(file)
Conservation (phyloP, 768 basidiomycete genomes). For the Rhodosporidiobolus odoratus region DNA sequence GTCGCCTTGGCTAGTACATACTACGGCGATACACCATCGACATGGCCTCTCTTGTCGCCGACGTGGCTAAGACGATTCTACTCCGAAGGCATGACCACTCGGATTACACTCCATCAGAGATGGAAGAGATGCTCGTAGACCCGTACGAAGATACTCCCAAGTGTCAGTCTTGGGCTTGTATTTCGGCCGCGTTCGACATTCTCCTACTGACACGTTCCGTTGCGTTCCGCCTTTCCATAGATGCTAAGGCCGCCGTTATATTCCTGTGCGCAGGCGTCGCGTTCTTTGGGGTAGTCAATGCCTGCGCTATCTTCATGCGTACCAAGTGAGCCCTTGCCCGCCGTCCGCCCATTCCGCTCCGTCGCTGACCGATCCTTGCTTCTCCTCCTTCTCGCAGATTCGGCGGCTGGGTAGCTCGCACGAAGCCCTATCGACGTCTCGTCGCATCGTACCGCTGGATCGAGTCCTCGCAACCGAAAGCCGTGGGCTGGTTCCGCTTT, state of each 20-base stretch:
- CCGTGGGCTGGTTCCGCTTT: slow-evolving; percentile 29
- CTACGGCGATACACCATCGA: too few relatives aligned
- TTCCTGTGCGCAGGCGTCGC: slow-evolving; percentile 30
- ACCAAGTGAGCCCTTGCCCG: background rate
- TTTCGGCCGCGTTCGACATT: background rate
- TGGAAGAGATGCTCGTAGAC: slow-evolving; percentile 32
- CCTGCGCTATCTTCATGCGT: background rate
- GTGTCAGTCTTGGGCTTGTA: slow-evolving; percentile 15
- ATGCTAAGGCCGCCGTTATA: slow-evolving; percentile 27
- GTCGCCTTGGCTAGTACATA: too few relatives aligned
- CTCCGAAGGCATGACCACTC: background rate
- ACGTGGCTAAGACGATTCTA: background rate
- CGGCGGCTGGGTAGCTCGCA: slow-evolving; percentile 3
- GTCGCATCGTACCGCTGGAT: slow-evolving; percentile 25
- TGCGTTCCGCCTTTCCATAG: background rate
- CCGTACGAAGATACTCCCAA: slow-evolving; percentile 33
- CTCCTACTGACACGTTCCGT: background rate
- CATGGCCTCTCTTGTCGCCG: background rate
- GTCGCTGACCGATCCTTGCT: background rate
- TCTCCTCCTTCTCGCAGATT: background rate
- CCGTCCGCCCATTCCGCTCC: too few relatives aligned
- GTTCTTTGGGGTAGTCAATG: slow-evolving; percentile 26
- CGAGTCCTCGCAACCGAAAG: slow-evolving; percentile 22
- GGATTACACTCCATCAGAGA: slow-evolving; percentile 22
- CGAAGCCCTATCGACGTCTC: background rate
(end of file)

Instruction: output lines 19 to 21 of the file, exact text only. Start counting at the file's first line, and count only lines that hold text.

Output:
- CATGGCCTCTCTTGTCGCCG: background rate
- GTCGCTGACCGATCCTTGCT: background rate
- TCTCCTCCTTCTCGCAGATT: background rate